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New Inflation Report Shakes Market: Dow Jones Down 1,200 Points as Biden Celebrates 'Inflation Reduction Act'

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Data released Tuesday defied predictions that inflation might take a tumble in August.

Instead, the consumer price index saw an increase of 8.3 percent, down slightly from an 8.5 percent increase in July. Prices rose when experts had been expecting a decline, according to the Washington Examiner.

“Inflation momentum accelerated in all the wrong places,” said Blerina Uruci, an economist at T. Rowe Price, according to The New York Times.

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The Times noted that although gasoline and used car prices are falling, other sectors, such as new cars, dental care and vehicle repair, more than made up for those declines.

The bad news provoked a severe Wall Street reaction. The Dow Jones average dropped 1,276.37 points, according to CNBC, with some experts saying a severe recession might be ahead.

Any such pessimism was not felt at the White House.

President Joe Biden said in a statement that the report shows “more progress in bringing global inflation down in the US economy.”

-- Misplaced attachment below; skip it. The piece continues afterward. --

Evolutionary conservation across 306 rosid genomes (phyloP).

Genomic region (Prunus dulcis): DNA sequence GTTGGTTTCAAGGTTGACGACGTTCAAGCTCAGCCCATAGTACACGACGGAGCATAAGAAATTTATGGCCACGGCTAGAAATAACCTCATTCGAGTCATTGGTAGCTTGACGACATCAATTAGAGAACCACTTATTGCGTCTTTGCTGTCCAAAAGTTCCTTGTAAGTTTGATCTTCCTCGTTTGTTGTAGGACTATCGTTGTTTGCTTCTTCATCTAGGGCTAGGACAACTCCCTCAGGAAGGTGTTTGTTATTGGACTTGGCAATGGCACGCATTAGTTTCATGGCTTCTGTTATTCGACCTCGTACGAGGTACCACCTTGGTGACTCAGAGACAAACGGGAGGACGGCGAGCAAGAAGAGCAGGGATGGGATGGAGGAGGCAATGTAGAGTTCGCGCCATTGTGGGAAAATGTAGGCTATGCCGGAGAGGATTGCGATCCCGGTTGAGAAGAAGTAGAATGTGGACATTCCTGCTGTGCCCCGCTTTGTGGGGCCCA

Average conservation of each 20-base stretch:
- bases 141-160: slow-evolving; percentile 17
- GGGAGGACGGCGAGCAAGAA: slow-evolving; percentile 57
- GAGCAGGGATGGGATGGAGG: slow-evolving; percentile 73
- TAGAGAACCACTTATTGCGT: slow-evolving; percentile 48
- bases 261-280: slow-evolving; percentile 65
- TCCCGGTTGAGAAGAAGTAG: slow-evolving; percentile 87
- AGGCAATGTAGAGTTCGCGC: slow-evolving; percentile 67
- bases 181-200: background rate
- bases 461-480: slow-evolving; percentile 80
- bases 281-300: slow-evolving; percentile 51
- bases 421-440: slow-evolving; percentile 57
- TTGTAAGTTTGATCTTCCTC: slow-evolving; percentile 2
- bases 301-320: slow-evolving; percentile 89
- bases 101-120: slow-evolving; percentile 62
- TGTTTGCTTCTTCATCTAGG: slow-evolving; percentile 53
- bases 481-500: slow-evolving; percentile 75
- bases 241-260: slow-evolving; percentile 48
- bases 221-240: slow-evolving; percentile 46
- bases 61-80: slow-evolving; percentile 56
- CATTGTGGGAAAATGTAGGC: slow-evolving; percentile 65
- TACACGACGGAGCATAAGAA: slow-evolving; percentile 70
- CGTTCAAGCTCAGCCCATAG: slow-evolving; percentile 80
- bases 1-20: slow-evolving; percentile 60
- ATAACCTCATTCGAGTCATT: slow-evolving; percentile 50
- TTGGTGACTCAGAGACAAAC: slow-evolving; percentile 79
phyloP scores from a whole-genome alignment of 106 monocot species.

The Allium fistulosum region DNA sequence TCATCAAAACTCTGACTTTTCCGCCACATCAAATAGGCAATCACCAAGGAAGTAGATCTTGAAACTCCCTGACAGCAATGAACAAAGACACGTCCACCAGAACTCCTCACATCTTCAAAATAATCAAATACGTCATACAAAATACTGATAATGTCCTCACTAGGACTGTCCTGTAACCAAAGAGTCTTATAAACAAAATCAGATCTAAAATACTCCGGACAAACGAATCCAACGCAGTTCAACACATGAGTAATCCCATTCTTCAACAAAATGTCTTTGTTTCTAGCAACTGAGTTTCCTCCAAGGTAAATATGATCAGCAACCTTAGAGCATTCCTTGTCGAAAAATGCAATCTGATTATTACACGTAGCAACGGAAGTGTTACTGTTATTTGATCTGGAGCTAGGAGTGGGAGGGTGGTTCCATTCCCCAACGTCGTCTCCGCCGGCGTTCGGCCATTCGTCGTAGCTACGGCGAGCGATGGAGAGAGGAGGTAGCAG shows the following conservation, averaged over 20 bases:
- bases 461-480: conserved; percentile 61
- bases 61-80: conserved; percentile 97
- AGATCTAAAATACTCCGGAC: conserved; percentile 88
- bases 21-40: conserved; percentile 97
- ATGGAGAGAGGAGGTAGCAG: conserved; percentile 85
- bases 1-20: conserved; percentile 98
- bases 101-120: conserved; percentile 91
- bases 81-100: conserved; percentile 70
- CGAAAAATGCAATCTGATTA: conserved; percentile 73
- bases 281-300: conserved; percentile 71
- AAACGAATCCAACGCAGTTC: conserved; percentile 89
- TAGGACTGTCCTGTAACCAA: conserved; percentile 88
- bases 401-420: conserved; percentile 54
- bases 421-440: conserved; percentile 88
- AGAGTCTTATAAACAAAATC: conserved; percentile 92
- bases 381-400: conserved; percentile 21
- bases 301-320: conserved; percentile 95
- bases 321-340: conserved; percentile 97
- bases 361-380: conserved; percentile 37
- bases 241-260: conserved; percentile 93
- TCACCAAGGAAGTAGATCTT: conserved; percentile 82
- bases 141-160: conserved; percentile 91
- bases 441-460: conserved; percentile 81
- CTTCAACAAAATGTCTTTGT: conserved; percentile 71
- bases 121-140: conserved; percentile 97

Has inflation caused you to change your spending habits?

On Tuesday, Biden also held a celebration of the so-called Inflation Reduction Act rammed through Congress by Democrats.

Biden used the event as a chance to attack Republicans, according to The Washington Post.

“Republicans choose not to join us,” Biden said. “In the end, every single Republican voted against this historic law. So it fell to the Democrats to meet this moment and deliver for the American people. And that’s exactly what we did.”

Republicans argued on Twitter that Biden has failed in the battle against inflation.

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Experts said the Federal Reserve is likely to raise interest rates again.

“It’s becoming more apparent to market participants that the amount of tightening from the Fed thus far has not been enough to cool the economy and bring down inflation,” said Charlie Ripley, senior investment strategist for Allianz Investment Management.

“As a result, the Fed is likely going to need to bring the policy rate well above 4% to achieve their mandate of stable prices.”

This article appeared originally on The Western Journal.

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